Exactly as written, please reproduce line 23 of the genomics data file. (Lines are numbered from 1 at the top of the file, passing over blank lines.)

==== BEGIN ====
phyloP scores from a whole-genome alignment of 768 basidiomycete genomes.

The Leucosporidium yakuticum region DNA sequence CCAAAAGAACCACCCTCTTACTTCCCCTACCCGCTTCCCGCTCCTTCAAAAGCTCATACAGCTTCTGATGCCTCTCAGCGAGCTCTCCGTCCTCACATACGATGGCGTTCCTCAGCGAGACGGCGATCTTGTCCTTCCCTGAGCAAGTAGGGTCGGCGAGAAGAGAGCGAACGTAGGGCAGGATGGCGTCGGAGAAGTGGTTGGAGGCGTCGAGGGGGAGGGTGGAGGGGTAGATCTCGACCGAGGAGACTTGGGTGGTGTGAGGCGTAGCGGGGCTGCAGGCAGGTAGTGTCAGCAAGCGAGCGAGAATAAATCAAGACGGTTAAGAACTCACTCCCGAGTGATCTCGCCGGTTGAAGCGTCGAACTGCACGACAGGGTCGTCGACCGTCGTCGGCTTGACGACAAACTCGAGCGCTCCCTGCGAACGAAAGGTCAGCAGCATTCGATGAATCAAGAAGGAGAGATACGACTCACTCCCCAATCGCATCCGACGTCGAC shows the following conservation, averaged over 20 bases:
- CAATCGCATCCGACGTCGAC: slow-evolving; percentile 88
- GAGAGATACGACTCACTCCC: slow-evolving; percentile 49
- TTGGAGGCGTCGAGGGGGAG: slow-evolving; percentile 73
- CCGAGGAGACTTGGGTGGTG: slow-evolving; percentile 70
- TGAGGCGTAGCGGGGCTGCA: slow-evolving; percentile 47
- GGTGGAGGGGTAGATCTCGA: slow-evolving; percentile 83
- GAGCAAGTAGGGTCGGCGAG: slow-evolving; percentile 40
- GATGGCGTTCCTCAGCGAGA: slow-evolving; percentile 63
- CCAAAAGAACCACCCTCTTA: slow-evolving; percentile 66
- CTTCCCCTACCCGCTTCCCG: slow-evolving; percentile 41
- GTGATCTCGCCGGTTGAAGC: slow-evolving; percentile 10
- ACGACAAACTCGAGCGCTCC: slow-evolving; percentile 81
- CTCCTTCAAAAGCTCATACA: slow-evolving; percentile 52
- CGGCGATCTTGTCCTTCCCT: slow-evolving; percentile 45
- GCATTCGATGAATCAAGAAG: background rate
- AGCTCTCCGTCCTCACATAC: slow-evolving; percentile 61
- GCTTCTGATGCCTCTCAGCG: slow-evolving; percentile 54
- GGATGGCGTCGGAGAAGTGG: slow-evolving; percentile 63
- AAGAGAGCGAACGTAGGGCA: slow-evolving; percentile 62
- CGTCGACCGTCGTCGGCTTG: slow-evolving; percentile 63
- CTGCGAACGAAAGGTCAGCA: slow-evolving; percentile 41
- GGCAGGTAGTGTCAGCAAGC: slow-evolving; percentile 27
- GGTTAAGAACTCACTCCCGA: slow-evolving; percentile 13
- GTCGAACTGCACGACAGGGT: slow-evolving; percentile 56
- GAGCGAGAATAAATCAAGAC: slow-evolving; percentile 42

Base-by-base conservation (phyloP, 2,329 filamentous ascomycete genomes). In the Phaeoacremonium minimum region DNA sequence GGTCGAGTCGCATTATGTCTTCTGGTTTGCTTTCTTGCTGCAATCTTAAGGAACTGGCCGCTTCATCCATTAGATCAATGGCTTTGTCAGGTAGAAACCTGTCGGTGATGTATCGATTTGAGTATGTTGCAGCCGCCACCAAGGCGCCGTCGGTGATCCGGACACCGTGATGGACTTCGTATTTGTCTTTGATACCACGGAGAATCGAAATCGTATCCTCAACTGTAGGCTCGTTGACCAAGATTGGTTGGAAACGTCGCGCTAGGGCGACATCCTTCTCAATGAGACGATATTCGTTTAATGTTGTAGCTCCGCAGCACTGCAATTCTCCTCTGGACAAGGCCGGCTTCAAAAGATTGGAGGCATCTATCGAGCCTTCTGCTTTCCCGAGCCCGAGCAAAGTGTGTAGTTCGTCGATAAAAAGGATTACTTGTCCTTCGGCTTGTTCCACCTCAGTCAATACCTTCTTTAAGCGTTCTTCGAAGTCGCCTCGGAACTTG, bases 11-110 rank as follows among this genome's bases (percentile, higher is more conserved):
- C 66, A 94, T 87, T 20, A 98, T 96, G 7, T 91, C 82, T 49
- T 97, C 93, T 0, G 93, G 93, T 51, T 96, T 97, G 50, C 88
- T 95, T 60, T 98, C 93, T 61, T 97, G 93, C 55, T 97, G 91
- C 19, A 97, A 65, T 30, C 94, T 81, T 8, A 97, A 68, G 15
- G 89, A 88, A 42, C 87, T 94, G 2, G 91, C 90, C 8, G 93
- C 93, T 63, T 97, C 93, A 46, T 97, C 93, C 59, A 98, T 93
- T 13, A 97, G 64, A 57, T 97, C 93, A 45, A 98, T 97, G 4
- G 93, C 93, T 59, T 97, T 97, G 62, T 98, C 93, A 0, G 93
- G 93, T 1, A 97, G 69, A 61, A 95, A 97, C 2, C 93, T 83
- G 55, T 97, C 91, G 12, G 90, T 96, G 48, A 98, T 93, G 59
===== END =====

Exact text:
- CTGCGAACGAAAGGTCAGCA: slow-evolving; percentile 41